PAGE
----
Flash About and Kelle Earnhert, one of cutting’s top pairs the past two years, won Saturday’s Classic/Challenge Non-Pro at the Breeder’s Invitational in Tulsa, Okla., with a 227, earning $15,161.
Amy Bell, of Dennis, Texas, died suddenly and unexpectedly Friday morning, May 16, in a Tulsa, Okla., hospital, a few hours before she expected to compete with two of her horses at the ongoing Breeder’s Invitational cutting.
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Dr. Wayne Burwash is pleased to announce the launch of the Shannon Burwash Memorial Award for Equine and Agricultural Studies at The Calgary Foundation. Established to honor the legacy of Shannon's love for the horse and her contribution to the horse industry, the award will benefit Canadian post-secondary students in any field of study, with a preference for those pursuing agriculture, agri-business or equine-oriented studies.
Elwood P. Suggins, a character played by the late comedian Jonathan Winters, claimed to be a “Detroit Dynamo.” He knew what it meant to “crash, burn, roll over, have a flat tire and things of that nature.” I guess I’m a little like Elwood P. Suggins, at least with my experience in the horse business. Anyone who’s spent much time in this industry knows exactly what I mean. We’ve all been down that road, and right now it’s about time to wake Leroy up from the back seat so he can witness the crash that’s fixin’ to happen!
Many equine-based organizations (like most not-for-profit institutions nowadays) are experiencing revenue shortfalls. There is less breeding and registering, slower buying and selling (transfer fees), lower entry counts and new memberships. Less, slower and lower add up to fewer dollars, all the way around. Why has this happened? Most recently we point to the “Great Recession of 2008.” But even before that, numbers were trending down because of factors that are still gnawing at our industry today: aging membership demographics, decline of youth members who evolve into adult members, decrease in youth participation numbers, and lessening of the average family’s discretionary income. All these elements, coupled with a dwindling middle-aged membership base, can be a recipe for disaster.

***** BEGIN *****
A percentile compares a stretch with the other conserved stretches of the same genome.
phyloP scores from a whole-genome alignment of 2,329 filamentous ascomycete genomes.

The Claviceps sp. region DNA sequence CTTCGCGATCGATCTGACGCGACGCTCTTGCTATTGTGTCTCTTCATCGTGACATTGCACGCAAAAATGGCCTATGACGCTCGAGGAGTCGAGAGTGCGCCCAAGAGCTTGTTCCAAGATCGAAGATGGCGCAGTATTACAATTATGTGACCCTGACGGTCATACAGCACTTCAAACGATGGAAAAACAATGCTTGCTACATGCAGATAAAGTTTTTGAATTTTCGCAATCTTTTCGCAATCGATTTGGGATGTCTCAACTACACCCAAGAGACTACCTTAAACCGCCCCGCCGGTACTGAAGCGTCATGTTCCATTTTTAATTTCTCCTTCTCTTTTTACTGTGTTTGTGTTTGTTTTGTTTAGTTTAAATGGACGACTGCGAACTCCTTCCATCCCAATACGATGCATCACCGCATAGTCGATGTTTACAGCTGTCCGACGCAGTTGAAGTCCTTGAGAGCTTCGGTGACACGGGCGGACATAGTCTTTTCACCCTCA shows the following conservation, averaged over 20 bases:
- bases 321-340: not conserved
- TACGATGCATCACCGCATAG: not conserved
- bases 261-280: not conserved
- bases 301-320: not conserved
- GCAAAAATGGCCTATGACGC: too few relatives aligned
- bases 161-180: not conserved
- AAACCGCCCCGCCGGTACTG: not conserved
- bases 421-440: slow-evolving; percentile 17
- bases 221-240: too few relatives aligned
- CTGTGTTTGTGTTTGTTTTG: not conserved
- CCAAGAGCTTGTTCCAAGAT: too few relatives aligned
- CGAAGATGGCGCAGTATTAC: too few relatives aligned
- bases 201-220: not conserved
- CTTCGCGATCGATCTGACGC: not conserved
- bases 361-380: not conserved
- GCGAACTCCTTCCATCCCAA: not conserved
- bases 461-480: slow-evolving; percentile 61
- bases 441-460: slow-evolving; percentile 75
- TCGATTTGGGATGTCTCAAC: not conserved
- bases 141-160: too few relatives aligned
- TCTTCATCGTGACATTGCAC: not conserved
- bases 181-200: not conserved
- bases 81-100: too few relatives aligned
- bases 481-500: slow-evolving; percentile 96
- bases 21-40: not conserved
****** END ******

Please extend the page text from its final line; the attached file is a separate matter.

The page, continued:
Recently, I was reading an online discussion about something that nobody likes to talk about – cheating and lying. In modern society, the two are so prevalent in all aspects of daily life that we become almost immune to the topic. From children cheating on school exams to executives lying about business matters, evidence of deceit is abundant in newspapers, on television news programs and online.
The equine industry is not exempt from unscrupulous people out to make a fast buck at someone else’s expense. If you’ve been around horses for any length of time, you probably have at least one story of someone who tried to, or did, take advantage of you, whether it’s a trainer, a veterinarian, an auctioneer, an agent or an owner. If you listened to and believed even half the stories circulating, you wouldn’t think there was an honest person to be found in the horse industry. Luckily, that isn’t the case and, for the most part, horse people are honest and prefer to do business with integrity.
Tulsa, OK - May 10-24, 2014
1,049 Entries - $555,000 Added - $1,609,677.07 Total Purse
Williamston, NC - May 15-18, 2014
248 Entries - $84,000 Added - $113,915.59 Total Purse
Four Sixes Ranch/National Cutting Horse Association (NCHA) Western Nationals concluded Thursday, May 8, in Denver, Colo. On the final day of competition, Pam Shaeffer piloted Royal Red Play to win the Non-Pro Championship with a final-round 219.The
A Tuesday morning trailer ride from Whitesboro, Texas, to Aaron Ranch in Commerce, Texas, followed the recently completed sale of 22-year-old stallion Peptoboonsmal, the 1995 National Cutting Horse Association (NCHA) Futurity Open Champion who ranks among the all-time best cutting and reined cow horse sires.